Court Masques of James I: Their Influence on Shakespeare and the Public Theatres

Court Masques of James I: Their Influence on Shakespeare and the Public Theatres

Read FREE!

Court Masques of James I: Their Influence on Shakespeare and the Public Theatres

Court Masques of James I: Their Influence on Shakespeare and the Public Theatres

Read FREE!

Excerpt

This work was undertaken under the generous inspiration of Professor and Mrs. C. W. Wallace, whose accomplishments in Shakespearean research seem, to their co-workers, little less than marvellous. Through them came the impetus to work over the store of already examined material in the British Museum, together with some of the millions of unsearched documents in the Public Record Office and elsewhere. Very interesting it is to come upon the handwriting of Elizabeth, James I, and other members of royalty, nobility, ambassadors, etc., found in letters and other documents. To lay hands, among these documents, on tangible things for specific helpfulness in particular plays is, however, not easy.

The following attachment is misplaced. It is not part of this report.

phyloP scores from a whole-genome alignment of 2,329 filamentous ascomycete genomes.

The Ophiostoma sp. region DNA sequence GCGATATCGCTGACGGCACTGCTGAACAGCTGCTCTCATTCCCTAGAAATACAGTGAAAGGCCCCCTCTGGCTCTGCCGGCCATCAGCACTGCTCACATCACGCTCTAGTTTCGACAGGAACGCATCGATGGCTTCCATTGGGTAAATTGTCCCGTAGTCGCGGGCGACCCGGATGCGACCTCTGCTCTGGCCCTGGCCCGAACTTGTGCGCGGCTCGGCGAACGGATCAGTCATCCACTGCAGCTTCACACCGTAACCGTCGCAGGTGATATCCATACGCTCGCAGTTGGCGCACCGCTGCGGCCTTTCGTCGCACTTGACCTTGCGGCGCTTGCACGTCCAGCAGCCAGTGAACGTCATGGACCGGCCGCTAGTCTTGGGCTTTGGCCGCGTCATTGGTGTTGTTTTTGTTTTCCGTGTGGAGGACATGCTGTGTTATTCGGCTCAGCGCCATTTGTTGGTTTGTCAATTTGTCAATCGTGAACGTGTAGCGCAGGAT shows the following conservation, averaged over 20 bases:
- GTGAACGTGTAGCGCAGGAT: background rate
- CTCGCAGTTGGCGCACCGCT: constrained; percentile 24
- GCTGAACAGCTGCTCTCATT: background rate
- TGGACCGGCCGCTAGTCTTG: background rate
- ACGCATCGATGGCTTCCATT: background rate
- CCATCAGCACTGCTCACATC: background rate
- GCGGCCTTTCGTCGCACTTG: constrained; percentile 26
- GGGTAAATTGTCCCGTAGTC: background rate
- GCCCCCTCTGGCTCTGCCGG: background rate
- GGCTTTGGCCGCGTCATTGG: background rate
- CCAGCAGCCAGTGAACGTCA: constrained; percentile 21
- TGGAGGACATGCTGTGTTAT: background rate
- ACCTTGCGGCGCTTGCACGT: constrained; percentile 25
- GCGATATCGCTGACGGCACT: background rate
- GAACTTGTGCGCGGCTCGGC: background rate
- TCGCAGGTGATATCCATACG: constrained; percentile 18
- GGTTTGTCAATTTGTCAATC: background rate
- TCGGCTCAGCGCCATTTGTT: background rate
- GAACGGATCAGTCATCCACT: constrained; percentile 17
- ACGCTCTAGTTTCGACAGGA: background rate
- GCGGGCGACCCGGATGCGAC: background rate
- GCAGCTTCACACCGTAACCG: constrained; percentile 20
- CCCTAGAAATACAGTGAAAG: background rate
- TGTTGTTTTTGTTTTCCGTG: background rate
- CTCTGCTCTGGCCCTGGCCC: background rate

The masque is the form of Elizabethan dramatic literature upon which external influences had most apparent effect. Although masques were given in private, they were the most public literary productions of their time, because they were the form of literature most closely associated with the public acts of royalty and of men who were in the popular eye. The political, social, industrial, and religious conditions influencing masques, and influenced in turn by them, offer a large field for investigation, and deserve no less than very extended treatment. It seemed well, then, to limit the present work to a consideration of those masques produced at the Court of King James, under influences connected with international questions.

Author Advanced search

Oops!

An unknown error has occurred. Please click the button below to reload the page. If the problem persists, please try again in a little while.